In March of 1998 President Clinton toured Africa and raised the hopes of millions of Africans who have long sought their place at the table in the booming world economy. The African Growth and Opportunity Act (H.R. 434) is America's chance to fulfill the promises made to the people of sub-Saharan Africa.

H.R. 434 is expected to come to a vote in the House soon and to gain easy passage. The comments in favor of the bill by Senate Majority Leader Trent Lott are encouraging and appreciated. But the success of the bill in the Senate is not yet ensured.

Its opponents point out, rightly, that the bill will not solve all of Africa's problems. It embraces the Clinton administration's program for debt relief, for example, but will not cancel all of Africa's estimated $230 billion in foreign debt.

The bill will, however, give the nations of Africa a chance to become partners in the global economy. The defeat of the legislation would, by contrast, condemn large parts of Africa to continued poverty and despair.

In substance, the bill will bring prosperity by breaking down trade barriers that block the flow of goods and services between the United States and the nations of sub-Saharan Africa. It will provide sorely needed debt relief and create incentives for development that will generate economic growth.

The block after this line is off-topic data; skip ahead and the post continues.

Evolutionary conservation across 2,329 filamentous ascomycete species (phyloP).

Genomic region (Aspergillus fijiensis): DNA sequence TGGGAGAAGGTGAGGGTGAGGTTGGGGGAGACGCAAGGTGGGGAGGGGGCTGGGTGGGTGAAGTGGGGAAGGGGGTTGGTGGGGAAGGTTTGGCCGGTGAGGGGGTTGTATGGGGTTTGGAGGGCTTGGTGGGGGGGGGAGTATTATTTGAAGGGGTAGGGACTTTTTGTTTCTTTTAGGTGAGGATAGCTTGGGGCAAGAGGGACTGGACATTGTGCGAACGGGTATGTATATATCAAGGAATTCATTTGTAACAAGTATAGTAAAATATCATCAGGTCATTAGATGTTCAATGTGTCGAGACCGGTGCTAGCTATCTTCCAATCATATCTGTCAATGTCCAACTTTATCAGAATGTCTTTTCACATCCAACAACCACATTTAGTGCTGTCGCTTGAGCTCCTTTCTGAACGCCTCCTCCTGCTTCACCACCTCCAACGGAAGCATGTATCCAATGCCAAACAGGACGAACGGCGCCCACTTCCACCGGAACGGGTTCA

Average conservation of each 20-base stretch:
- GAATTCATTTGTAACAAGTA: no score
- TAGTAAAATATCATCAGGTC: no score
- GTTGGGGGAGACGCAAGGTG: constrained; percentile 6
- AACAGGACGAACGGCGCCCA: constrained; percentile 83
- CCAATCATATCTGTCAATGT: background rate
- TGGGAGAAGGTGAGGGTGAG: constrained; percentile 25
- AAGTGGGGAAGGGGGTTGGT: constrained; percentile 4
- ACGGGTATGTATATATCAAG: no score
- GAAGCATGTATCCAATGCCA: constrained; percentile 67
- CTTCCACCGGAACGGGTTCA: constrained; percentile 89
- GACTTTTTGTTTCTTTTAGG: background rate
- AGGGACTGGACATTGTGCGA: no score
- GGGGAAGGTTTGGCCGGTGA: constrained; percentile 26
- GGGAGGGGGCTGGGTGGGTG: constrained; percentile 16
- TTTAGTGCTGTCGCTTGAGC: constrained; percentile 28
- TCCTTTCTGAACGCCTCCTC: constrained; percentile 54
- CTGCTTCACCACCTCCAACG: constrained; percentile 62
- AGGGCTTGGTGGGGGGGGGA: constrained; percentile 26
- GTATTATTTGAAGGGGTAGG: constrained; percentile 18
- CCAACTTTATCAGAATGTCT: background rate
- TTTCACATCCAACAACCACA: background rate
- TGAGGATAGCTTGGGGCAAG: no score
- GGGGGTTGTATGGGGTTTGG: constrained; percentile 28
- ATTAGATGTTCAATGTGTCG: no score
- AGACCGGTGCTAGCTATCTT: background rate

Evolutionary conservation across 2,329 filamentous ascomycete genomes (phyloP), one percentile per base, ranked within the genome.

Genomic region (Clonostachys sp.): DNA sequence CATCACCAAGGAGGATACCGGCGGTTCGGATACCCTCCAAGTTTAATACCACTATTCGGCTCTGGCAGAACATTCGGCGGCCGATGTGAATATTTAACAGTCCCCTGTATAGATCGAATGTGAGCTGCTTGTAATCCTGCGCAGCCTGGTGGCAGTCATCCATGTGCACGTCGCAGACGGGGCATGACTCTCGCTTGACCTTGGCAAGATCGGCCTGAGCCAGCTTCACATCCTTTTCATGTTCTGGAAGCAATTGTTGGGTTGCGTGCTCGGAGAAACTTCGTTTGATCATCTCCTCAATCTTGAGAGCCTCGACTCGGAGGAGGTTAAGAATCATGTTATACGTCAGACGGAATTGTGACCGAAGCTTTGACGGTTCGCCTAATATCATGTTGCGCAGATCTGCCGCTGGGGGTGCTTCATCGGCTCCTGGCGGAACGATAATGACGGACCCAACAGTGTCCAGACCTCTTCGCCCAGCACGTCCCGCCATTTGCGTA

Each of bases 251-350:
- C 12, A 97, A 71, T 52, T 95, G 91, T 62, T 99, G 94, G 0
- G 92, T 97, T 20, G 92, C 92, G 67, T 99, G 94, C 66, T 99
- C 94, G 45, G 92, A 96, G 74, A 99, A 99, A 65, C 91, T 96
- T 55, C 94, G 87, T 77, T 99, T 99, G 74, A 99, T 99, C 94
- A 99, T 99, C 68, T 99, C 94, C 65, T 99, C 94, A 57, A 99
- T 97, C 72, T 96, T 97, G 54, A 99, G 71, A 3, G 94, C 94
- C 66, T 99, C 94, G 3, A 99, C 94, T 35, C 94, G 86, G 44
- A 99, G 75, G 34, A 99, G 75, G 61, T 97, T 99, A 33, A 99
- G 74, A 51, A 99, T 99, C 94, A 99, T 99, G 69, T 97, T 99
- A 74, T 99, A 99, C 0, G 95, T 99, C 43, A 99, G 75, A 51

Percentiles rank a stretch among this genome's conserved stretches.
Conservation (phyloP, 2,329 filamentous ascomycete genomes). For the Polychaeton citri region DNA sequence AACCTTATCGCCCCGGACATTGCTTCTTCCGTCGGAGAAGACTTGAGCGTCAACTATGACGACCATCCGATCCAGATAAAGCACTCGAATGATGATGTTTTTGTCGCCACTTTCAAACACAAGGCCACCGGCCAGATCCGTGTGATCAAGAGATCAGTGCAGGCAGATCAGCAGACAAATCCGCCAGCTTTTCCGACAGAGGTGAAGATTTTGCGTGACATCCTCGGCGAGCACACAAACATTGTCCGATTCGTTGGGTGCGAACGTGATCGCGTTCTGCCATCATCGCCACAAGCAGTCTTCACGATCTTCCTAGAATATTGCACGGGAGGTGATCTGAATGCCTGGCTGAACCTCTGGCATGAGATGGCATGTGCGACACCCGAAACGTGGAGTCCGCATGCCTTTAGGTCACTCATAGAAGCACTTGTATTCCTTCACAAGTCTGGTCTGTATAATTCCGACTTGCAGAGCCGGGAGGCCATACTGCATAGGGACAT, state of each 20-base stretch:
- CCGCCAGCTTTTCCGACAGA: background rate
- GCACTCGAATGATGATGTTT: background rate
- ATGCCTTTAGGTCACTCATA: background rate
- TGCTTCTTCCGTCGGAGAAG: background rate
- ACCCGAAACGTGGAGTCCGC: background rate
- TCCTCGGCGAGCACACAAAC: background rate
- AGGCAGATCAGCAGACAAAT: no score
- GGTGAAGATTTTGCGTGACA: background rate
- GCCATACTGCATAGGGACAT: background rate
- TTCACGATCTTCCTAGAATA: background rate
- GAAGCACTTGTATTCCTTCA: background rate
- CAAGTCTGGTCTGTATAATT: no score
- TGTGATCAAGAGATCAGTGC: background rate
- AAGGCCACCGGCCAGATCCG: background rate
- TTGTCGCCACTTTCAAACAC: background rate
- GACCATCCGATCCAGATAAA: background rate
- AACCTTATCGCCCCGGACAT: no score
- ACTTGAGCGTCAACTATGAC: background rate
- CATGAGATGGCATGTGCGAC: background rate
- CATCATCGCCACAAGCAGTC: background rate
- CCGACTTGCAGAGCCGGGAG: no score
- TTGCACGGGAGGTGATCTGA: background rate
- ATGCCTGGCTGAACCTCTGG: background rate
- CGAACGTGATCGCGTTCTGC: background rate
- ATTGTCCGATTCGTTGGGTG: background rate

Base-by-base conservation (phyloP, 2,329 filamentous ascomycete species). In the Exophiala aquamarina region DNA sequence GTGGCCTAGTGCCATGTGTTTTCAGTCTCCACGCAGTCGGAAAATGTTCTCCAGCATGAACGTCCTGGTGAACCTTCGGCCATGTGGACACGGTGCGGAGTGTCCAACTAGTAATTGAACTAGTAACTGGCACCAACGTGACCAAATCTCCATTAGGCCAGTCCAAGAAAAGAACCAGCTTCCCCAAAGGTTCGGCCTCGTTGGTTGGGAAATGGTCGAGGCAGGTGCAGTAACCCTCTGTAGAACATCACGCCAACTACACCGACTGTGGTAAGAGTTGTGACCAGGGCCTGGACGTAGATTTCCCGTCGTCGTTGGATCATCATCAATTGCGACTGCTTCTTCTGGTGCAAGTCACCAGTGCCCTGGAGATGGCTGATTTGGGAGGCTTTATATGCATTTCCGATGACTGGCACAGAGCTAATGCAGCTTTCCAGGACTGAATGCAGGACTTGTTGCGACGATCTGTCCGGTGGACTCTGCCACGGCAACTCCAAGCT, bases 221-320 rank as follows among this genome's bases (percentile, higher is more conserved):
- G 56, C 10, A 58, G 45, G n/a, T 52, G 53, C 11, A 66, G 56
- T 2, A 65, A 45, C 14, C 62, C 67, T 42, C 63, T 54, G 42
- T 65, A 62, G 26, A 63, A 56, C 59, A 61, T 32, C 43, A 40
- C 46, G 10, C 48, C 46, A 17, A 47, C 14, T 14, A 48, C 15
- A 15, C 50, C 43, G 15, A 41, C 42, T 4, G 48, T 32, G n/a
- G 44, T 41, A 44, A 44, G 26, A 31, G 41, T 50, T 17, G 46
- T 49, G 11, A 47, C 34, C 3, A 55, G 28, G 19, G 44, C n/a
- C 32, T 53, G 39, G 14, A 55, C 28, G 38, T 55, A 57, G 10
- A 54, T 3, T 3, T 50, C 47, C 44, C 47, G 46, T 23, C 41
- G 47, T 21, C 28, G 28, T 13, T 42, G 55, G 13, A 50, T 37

The bill will foster peace and democracy. Nations that provide an opportunity for their citizens to enjoy a reasonable standard of living are far more likely to be governed by stable, democratic governments than are nations battling hunger and unemployment.

The bill also will facilitate $650 million of new U.S. investment and allow the nations of Africa to compete with emerging economies around the world for U.S. capital. This will mean growth for the American economy and job opportunities for the people of Africa.

Africa has no time to lose. The global economy is fast leaving our continent behind, and we cannot wait another year, or two or 10 for a chance to take our place at the table.

The writer is Liberia's ambassador to the United States.